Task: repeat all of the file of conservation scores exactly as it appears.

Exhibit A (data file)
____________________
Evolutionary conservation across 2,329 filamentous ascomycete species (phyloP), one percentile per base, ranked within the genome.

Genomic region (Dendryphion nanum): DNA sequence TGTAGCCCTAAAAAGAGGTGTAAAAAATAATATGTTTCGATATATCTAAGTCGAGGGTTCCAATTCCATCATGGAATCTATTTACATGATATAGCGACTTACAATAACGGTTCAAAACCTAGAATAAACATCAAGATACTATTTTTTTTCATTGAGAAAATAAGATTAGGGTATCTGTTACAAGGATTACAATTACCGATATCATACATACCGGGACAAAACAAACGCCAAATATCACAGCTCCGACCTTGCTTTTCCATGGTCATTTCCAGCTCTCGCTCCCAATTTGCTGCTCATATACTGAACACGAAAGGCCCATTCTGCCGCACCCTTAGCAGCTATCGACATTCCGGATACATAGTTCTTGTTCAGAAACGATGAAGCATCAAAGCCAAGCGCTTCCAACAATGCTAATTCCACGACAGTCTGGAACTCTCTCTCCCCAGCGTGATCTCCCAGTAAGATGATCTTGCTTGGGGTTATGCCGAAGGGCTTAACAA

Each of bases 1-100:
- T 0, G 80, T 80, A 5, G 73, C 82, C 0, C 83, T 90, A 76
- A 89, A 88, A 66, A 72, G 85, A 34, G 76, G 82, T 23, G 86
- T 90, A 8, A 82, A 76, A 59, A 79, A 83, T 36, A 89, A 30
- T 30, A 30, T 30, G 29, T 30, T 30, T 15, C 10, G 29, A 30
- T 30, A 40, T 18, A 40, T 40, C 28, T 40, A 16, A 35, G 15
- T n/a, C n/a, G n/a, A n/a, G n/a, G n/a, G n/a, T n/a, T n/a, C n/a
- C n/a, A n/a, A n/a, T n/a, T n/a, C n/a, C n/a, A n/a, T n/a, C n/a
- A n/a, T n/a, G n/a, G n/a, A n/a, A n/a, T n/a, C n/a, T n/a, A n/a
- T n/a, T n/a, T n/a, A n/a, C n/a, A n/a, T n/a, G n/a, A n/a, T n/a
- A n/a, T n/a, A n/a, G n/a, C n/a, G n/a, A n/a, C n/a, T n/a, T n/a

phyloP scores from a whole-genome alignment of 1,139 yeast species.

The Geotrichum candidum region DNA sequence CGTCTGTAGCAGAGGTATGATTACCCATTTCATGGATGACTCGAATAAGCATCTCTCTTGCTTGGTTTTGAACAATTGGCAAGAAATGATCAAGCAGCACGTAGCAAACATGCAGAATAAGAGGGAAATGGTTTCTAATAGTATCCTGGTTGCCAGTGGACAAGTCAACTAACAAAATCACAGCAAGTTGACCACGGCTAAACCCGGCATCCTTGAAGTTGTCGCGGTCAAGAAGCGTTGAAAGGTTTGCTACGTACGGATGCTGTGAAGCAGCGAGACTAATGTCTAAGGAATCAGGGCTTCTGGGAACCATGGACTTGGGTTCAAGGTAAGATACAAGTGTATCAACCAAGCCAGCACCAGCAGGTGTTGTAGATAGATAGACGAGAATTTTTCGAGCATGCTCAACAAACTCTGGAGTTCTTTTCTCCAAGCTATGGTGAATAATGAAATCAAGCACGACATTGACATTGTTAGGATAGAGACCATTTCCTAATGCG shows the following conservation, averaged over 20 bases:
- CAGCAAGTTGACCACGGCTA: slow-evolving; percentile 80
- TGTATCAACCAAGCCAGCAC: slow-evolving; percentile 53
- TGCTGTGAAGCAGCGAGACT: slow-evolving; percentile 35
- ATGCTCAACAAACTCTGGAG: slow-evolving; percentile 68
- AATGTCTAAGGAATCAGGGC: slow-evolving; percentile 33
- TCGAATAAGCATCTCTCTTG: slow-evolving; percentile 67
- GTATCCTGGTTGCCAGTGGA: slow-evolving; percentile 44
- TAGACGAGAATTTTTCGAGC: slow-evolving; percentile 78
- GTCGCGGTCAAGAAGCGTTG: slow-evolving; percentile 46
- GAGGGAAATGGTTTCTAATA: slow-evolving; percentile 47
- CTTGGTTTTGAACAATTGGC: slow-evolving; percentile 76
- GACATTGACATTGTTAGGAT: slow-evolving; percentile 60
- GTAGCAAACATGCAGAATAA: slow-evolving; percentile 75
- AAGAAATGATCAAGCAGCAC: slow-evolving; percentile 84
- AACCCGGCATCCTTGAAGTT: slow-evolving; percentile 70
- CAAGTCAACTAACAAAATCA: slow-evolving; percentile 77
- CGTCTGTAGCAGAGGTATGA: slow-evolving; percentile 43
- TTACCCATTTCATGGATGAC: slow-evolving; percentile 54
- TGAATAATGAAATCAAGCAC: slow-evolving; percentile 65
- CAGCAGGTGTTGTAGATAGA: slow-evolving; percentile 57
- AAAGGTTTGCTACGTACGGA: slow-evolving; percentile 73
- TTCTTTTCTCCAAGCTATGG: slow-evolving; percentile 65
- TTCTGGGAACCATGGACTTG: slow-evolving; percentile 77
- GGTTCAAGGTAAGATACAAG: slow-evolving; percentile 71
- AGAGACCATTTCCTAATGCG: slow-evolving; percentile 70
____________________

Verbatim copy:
Evolutionary conservation across 2,329 filamentous ascomycete species (phyloP), one percentile per base, ranked within the genome.

Genomic region (Dendryphion nanum): DNA sequence TGTAGCCCTAAAAAGAGGTGTAAAAAATAATATGTTTCGATATATCTAAGTCGAGGGTTCCAATTCCATCATGGAATCTATTTACATGATATAGCGACTTACAATAACGGTTCAAAACCTAGAATAAACATCAAGATACTATTTTTTTTCATTGAGAAAATAAGATTAGGGTATCTGTTACAAGGATTACAATTACCGATATCATACATACCGGGACAAAACAAACGCCAAATATCACAGCTCCGACCTTGCTTTTCCATGGTCATTTCCAGCTCTCGCTCCCAATTTGCTGCTCATATACTGAACACGAAAGGCCCATTCTGCCGCACCCTTAGCAGCTATCGACATTCCGGATACATAGTTCTTGTTCAGAAACGATGAAGCATCAAAGCCAAGCGCTTCCAACAATGCTAATTCCACGACAGTCTGGAACTCTCTCTCCCCAGCGTGATCTCCCAGTAAGATGATCTTGCTTGGGGTTATGCCGAAGGGCTTAACAA

Each of bases 1-100:
- T 0, G 80, T 80, A 5, G 73, C 82, C 0, C 83, T 90, A 76
- A 89, A 88, A 66, A 72, G 85, A 34, G 76, G 82, T 23, G 86
- T 90, A 8, A 82, A 76, A 59, A 79, A 83, T 36, A 89, A 30
- T 30, A 30, T 30, G 29, T 30, T 30, T 15, C 10, G 29, A 30
- T 30, A 40, T 18, A 40, T 40, C 28, T 40, A 16, A 35, G 15
- T n/a, C n/a, G n/a, A n/a, G n/a, G n/a, G n/a, T n/a, T n/a, C n/a
- C n/a, A n/a, A n/a, T n/a, T n/a, C n/a, C n/a, A n/a, T n/a, C n/a
- A n/a, T n/a, G n/a, G n/a, A n/a, A n/a, T n/a, C n/a, T n/a, A n/a
- T n/a, T n/a, T n/a, A n/a, C n/a, A n/a, T n/a, G n/a, A n/a, T n/a
- A n/a, T n/a, A n/a, G n/a, C n/a, G n/a, A n/a, C n/a, T n/a, T n/a

phyloP scores from a whole-genome alignment of 1,139 yeast species.

The Geotrichum candidum region DNA sequence CGTCTGTAGCAGAGGTATGATTACCCATTTCATGGATGACTCGAATAAGCATCTCTCTTGCTTGGTTTTGAACAATTGGCAAGAAATGATCAAGCAGCACGTAGCAAACATGCAGAATAAGAGGGAAATGGTTTCTAATAGTATCCTGGTTGCCAGTGGACAAGTCAACTAACAAAATCACAGCAAGTTGACCACGGCTAAACCCGGCATCCTTGAAGTTGTCGCGGTCAAGAAGCGTTGAAAGGTTTGCTACGTACGGATGCTGTGAAGCAGCGAGACTAATGTCTAAGGAATCAGGGCTTCTGGGAACCATGGACTTGGGTTCAAGGTAAGATACAAGTGTATCAACCAAGCCAGCACCAGCAGGTGTTGTAGATAGATAGACGAGAATTTTTCGAGCATGCTCAACAAACTCTGGAGTTCTTTTCTCCAAGCTATGGTGAATAATGAAATCAAGCACGACATTGACATTGTTAGGATAGAGACCATTTCCTAATGCG shows the following conservation, averaged over 20 bases:
- CAGCAAGTTGACCACGGCTA: slow-evolving; percentile 80
- TGTATCAACCAAGCCAGCAC: slow-evolving; percentile 53
- TGCTGTGAAGCAGCGAGACT: slow-evolving; percentile 35
- ATGCTCAACAAACTCTGGAG: slow-evolving; percentile 68
- AATGTCTAAGGAATCAGGGC: slow-evolving; percentile 33
- TCGAATAAGCATCTCTCTTG: slow-evolving; percentile 67
- GTATCCTGGTTGCCAGTGGA: slow-evolving; percentile 44
- TAGACGAGAATTTTTCGAGC: slow-evolving; percentile 78
- GTCGCGGTCAAGAAGCGTTG: slow-evolving; percentile 46
- GAGGGAAATGGTTTCTAATA: slow-evolving; percentile 47
- CTTGGTTTTGAACAATTGGC: slow-evolving; percentile 76
- GACATTGACATTGTTAGGAT: slow-evolving; percentile 60
- GTAGCAAACATGCAGAATAA: slow-evolving; percentile 75
- AAGAAATGATCAAGCAGCAC: slow-evolving; percentile 84
- AACCCGGCATCCTTGAAGTT: slow-evolving; percentile 70
- CAAGTCAACTAACAAAATCA: slow-evolving; percentile 77
- CGTCTGTAGCAGAGGTATGA: slow-evolving; percentile 43
- TTACCCATTTCATGGATGAC: slow-evolving; percentile 54
- TGAATAATGAAATCAAGCAC: slow-evolving; percentile 65
- CAGCAGGTGTTGTAGATAGA: slow-evolving; percentile 57
- AAAGGTTTGCTACGTACGGA: slow-evolving; percentile 73
- TTCTTTTCTCCAAGCTATGG: slow-evolving; percentile 65
- TTCTGGGAACCATGGACTTG: slow-evolving; percentile 77
- GGTTCAAGGTAAGATACAAG: slow-evolving; percentile 71
- AGAGACCATTTCCTAATGCG: slow-evolving; percentile 70